The electric taxis generally carry multiple passengers so that there are fewer vehicles on the road. They travel steadily, their computers rarely making driver errors. This means that the roads are safe for cyclists. Those who live on hills simply use electric bikes, requiring a fraction of the energy needed by a car.

The street thrives because money is not being wasted on energy. There is no great flow of money out of the local economy to fossil fuel companies. Everyone can earn a decent living because they have access to great education through the internet and because technology permits a better work-life balance, especially for women. People therefore have money to spend on the High Street.

Compared with 2014, this street:

  1. Allows everyone to continue their lives, generally with some improvements.
  2. Uses less than half, perhaps only 25% of the current energy input. This is important because without action world energy requirements will fourfold over the next hundred years due to population growth and spreading prosperity. This street could hold global energy requirements near current levels, giving us a fighting chance of supplying the world from low carbon energy sources.

Why can’t this happen now? There is no reason at all why some of the reduction in emissions shown here cannot be achieved by 2020. Some of the technology requires development but given intense work it could be available within a few years, so this High Street could in fact be reality by 2030.

Why isn’t it happening? Much of the change depends on the tax regime. World governments seem totally unable to grasp the importance of taxing carbon pollution. Taxation is an effective way to change habits quickly. We must raise the price of those activities that produce carbon emissions, and reduce the price of less polluting options.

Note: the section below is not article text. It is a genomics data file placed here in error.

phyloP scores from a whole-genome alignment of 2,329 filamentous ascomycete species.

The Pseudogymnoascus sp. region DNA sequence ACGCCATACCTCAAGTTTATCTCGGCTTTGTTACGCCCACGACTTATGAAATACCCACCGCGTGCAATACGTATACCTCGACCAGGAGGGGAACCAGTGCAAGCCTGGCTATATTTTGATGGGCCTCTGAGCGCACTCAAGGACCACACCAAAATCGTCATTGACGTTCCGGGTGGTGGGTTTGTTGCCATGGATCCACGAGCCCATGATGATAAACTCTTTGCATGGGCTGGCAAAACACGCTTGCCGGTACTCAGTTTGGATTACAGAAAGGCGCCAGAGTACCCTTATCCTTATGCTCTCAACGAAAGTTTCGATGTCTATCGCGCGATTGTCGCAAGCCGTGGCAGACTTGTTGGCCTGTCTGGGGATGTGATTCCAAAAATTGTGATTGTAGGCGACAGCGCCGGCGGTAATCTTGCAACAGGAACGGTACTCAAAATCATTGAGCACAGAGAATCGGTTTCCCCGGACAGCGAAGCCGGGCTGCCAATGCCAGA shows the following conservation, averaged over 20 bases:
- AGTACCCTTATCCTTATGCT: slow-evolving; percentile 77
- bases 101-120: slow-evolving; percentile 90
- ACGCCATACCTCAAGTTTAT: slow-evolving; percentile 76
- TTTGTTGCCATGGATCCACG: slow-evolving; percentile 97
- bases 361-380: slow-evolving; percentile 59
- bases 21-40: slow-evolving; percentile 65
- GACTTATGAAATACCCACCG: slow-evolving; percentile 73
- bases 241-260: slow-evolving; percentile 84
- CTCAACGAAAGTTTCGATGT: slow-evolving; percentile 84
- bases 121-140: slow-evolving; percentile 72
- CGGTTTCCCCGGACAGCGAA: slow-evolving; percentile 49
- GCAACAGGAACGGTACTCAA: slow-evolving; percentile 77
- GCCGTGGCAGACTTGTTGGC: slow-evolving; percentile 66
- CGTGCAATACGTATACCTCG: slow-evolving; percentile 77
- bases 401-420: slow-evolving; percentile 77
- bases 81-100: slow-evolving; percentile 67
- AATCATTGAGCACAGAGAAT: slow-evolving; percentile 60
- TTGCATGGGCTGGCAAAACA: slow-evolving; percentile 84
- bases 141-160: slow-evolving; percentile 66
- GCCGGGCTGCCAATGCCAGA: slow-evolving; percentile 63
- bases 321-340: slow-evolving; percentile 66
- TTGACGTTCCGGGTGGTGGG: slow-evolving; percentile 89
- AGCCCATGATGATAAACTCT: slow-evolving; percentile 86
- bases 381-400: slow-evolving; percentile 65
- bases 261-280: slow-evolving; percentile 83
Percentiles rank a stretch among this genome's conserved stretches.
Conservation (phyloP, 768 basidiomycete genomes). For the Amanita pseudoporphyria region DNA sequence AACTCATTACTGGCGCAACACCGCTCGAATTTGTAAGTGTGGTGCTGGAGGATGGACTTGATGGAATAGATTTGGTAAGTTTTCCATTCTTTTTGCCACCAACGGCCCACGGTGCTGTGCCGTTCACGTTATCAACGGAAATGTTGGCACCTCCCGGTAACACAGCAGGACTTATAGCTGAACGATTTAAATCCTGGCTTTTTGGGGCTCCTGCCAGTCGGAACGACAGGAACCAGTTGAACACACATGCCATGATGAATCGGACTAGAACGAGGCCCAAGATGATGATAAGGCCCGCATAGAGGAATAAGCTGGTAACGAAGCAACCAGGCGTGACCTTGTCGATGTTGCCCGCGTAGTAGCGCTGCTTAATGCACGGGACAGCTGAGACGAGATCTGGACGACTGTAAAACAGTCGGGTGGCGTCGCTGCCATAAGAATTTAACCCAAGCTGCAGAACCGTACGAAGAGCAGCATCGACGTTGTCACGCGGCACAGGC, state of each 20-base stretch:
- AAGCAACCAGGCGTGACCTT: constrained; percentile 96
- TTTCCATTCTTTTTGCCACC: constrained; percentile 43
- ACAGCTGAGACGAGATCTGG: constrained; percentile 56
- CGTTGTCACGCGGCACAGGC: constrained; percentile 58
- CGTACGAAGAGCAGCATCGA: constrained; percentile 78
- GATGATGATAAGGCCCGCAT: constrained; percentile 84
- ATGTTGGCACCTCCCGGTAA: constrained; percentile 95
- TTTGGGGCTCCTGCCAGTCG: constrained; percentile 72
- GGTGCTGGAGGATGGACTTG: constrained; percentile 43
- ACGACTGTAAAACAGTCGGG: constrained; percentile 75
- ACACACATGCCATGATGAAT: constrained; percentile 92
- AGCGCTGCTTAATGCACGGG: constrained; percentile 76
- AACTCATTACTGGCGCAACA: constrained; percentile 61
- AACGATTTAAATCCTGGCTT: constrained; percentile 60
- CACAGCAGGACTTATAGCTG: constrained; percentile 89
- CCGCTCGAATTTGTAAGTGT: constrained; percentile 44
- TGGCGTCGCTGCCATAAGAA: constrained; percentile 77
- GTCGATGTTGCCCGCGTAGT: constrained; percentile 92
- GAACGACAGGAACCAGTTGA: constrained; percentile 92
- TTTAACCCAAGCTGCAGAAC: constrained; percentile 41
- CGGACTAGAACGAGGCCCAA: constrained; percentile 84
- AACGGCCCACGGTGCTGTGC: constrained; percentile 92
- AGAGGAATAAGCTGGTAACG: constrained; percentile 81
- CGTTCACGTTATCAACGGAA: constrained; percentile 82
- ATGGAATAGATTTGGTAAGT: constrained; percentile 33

International action is needed to ensure tax is fair, and to set levels for taxation of international trade. Countries that take action need to be able to tax imports from highly polluting countries. Without such a tax countries with cheap coal energy will prosper and attract industry from virtuous countries –  a bad outcome. 

Rather than impose a proper cost for carbon pollution, and allowing the market to sort out how to respond, the nations fiddle in the market, imposing whatever solutions politicians find attractive. They make promises to cut emissions, then find some way round them when it becomes politically unpopular. The result is ineffective chaos. Carbon emissions continue to rise.

Nations also seem unable or unwilling to focus research activities into radical technologies such as those highlighted in Sketchfifty. Research money is going into those areas that are profitable now – health, small improvements in efficiency for cars, new ways of extracting fossil fuels, and traditional types of renewable energy. That is because companies understand those areas, whereas genuinely new technologies involve high risks and long development times. We need the most intensive research into any technologies that could possible make a major contribution, so that these options are available to our successors. They include desert solar power, nuclear power, robo-bikes, and new transport technologies such as SWIFT and bus-trains

We also need non-technical research into how to make systems like the QTax work, and to define the best approach and how to implement it. Any change will be unfair to some people so tax changes need to be carefully designed and explained.

What can you do to make the required changes? If you live in a democracy, get in touch with those who represent you. At present they think you care more about other things. It was probably just the same in 1914.

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Will Robot Bikes bring home the bacon?

The robot bikes arrive!
The robot bikes arrive!

This post looks at the rather crazy sounding idea of robot bikes, with no rider. They are however technically feasible given the rate of advance in computing and would have many convenience, cost, and environmental advantages. As usual I’ve tried to liven the technical stuff up with a story.

Chloe has thrown a surprise barbecue. Some friends just called to say that they were in the area and since it is a nice day she suggested a barbecue. She lives in the country, twenty minutes from the nearest butcher. She called the butcher an hour ago and they promised to deliver.